The story about an ethnic Somali station in Minnesota is also largely wrong and misleading. The station was not prevented by the previous law from finding on its own and rebroadcasting VOA Somali programs. The station could have found those programs, including audio, on the Internet or even on satellite TV audio channels.

Any citizen or resident in the United States could have accessed VOA programs on the Internet, used, republished and rebroadcast them without any restrictions.

The only thing that U.S. government officials could not do before was to assist in providing these programs to Americans who may have asked for them.

Ms. Brooks categorical statement in the form of a quote, “you still can’t rebroadcast it” (VOA Somali programs before the law was modified) is completely inaccurate and misleading. The station could have rebroadcast Somali programs, from the Internet, for example. Any American could. Some ethnic stations in the United States did (rebroadcast such programs) before the law was changed to give government officials new powers to market news to Americans. That was the only change that has occurred.

Ms. Brooks has also not done her homework on what kind of government officials are in charge of these programs, how they treat their own journalists and critics, and what kind of news programs they produce.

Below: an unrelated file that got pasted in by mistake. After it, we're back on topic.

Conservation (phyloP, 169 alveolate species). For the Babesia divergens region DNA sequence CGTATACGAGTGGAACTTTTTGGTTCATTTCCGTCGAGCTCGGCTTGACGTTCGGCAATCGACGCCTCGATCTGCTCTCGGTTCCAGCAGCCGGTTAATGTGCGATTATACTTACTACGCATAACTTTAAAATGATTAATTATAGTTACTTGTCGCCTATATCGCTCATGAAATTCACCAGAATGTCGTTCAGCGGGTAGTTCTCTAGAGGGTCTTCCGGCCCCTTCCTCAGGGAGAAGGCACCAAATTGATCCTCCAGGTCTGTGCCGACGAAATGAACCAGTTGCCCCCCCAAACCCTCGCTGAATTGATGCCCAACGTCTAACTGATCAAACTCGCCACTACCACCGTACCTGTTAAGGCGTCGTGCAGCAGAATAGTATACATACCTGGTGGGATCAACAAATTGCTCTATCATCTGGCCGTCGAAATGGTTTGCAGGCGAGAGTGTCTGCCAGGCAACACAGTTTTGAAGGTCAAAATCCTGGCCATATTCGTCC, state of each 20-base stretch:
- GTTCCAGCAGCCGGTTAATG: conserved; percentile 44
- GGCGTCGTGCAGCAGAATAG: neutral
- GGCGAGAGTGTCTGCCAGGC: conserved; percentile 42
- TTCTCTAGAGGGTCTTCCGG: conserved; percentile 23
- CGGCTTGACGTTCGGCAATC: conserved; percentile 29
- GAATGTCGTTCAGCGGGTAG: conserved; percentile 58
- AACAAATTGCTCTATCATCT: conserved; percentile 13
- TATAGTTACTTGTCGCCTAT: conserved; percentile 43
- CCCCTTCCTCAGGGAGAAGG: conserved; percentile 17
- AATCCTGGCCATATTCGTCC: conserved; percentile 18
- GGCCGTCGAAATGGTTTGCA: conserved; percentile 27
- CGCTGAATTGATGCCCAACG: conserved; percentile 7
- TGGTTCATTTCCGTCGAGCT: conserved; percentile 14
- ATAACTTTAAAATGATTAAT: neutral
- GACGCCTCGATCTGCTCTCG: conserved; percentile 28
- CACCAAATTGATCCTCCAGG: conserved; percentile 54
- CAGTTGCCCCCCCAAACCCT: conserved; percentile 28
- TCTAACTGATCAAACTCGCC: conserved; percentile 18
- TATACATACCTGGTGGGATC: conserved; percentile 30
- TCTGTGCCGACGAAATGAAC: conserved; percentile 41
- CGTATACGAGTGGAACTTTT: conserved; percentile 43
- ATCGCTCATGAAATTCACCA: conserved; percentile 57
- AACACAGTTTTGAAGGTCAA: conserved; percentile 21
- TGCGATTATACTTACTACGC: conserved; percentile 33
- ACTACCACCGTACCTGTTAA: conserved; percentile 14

Long before the law was changed, Americans were already highly critical of the management of U.S. international broadcasts, and even former U.S. Secretary of State Hillary Clinton called the government agency in charge “dysfunctional” and “defunct.” Those Americans who care about U.S. international broadcasting knew exactly what was happening. They could already follow every program on the Internet.

The new law is not going to make much difference how Americans see these programs and how government officials behave unless they are replaced. When Russian and American experts pointed out last year that the Voice of America Russian website has developed a “pro-Putin bias,” the VOA Public Relations Office attacked in U.S. media their professional reputation.

When Gary Thomas, a former, retired senior Voice of America correspondent with 27 years of VOA reporting experience from hotspots such as Afghanistan submitted questions to to the VOA management for an article he was writing for Columbia Journalism Review (CJR), Voice of America accused him of biased and refused to answer his questions. When the article was published recently, the VOA Public Relations Office attacked his professional skills and accused him of errors, still unspecified, which it earlier had refused to address by refusing to answer questions.